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Candidate hopes to ‘Perk’ up Rocky River’s Ward 4

Rocky River

By Sue Botos

 

Growing up in a politically active family, Richard Perk thought this was not the life for him.

 

“Answering phones for my father in the middle of the night, I thought, ‘This is not for me,’” the Rocky River resident, 50, said in a recent interview. However, the son of former Cleveland Mayor Ralph Perk added that “so much going on and so much not going on” in the city’s Ward 4 sparked an interest and his decision to run for that ward’s City Council seat in the Nov. 8 election. The city will hold no primary election this year.

 

Three of Perk’s brothers have also served in public office including Ralph Jr., a municipal court judge from 1989 to 2003; Thomas, a city councilman in Valley View; and Kenneth, a member of the Cuyahoga Heights Board of Education. Perk is an account executive for Securus Technology, a Texas-based company which provides communication solutions to correctional facilities.

 

Perk, a 15-year resident of Rocky River, told West Life that two issues are of major concern in the city: empty storefronts and offices along Center Ridge Road, and the maintenance of exceptional city services.

 

“As you travel up and down Center Ridge, if ‘For Lease’ was a business, we would have 100 percent occupancy,” stated Perk referring to outdated office buildings in need of a makeover. “The key is to make Center Ridge more attractive.” He added that better communication with company owners is needed.

“We need a plan to work with existing businesses, to see what their plans are,” he remarked, saying that this strategy could help prevent more businesses from leaving the city.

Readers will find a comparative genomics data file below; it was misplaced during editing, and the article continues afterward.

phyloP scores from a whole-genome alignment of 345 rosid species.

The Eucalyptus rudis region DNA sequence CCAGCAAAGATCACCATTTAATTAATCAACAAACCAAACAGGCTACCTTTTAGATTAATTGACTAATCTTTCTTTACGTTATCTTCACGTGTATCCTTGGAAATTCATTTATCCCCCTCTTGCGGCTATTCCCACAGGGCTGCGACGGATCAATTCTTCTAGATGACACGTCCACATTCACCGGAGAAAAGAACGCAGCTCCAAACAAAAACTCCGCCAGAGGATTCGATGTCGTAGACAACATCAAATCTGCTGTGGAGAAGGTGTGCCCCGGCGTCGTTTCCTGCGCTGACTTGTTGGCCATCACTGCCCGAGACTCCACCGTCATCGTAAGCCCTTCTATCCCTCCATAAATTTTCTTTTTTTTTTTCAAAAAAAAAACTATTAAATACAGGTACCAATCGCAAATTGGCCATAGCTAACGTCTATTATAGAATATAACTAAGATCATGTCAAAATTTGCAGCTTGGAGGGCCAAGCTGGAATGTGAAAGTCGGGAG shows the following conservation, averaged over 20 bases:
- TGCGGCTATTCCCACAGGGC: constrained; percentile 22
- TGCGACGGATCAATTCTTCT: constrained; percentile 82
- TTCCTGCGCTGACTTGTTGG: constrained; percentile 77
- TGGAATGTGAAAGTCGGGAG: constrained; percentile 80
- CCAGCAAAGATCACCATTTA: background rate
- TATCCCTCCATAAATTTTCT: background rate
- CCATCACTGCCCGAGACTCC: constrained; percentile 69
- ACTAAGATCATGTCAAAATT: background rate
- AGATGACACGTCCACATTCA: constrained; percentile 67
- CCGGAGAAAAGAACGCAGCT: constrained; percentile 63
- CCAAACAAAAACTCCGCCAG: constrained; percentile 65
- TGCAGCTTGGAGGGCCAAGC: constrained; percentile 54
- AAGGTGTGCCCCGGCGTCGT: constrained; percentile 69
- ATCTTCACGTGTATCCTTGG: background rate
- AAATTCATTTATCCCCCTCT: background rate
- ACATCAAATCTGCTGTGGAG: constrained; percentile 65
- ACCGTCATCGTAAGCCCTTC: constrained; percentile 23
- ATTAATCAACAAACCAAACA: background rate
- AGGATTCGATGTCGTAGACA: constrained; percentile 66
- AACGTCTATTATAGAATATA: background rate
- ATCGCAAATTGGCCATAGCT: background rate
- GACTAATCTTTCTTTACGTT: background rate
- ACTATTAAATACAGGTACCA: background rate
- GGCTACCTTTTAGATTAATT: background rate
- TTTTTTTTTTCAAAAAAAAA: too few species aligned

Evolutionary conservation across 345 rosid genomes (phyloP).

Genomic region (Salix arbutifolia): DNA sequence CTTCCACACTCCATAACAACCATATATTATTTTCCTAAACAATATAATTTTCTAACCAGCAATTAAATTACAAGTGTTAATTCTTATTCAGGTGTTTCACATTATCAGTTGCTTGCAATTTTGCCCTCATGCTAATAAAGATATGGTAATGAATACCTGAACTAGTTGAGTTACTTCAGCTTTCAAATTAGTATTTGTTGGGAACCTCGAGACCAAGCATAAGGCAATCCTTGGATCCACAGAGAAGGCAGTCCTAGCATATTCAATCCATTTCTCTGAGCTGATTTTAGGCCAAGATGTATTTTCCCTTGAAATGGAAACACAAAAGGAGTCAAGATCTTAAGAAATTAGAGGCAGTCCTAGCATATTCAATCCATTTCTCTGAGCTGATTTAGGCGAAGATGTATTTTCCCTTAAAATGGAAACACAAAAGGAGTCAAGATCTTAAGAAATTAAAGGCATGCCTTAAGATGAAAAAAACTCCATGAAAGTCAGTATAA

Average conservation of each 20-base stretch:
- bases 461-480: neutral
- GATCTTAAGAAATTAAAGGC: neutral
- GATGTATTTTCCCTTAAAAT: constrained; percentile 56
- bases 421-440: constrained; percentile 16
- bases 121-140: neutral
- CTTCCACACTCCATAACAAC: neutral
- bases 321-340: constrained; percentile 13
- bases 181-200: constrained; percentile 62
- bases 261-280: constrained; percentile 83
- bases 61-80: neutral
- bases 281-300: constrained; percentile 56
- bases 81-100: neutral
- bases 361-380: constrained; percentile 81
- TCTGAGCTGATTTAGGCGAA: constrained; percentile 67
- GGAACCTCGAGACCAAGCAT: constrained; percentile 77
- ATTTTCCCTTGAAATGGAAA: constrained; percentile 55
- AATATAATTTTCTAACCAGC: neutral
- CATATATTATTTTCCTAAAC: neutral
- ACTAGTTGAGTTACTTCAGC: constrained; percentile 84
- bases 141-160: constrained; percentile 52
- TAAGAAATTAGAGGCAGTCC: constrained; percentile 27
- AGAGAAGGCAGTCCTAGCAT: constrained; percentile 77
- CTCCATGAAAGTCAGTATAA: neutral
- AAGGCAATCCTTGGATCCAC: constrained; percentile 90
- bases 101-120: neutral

“We have to work with (the businesses) and ask what drove them to Westlake,” he stated, referring to companies such as Corporate United, which recently relocated.

 

Perk continued that the rejuvenation of the Rockport Shopping Center was “the icing on the cake” when it came to his decision to seek a council seat. He envisions an area of possible residences and commercial establishments that would be a walking destination for residents in the southern portion of the city. He said that it “saddened” him to see businesses such as the Earth Fair market choose the Westgate Shopping Center in Fairview Park over Rocky River. Although he feels the city has little opportunity to draw commerce such as American Greetings, the potential for more growth and prosperity exist.

 

Perk also promised to champion city services.

“No one can match our city services. We need to maintain that level of excellence. My fear is that we’re going to lose services because businesses are leaving and the tax
base is (lessening),” he stated, referring to other cities which have outside contracts for services such as trash pick-up.

 

Careful balancing of the city budget is also crucial according to Perk, especially in light of the elimination of the estate tax in 2013. “We can’t keep relying on levies,” he stated.

 

“I will treat the job as a full-time commitment, not just attendance at committee meetings and City Council meetings,” stated Perk. “You won’t get an answering machine, you’ll get me,” he promised. Perk said he will have a website soon, and is planning on several town hall-styled meetings with voters.

 

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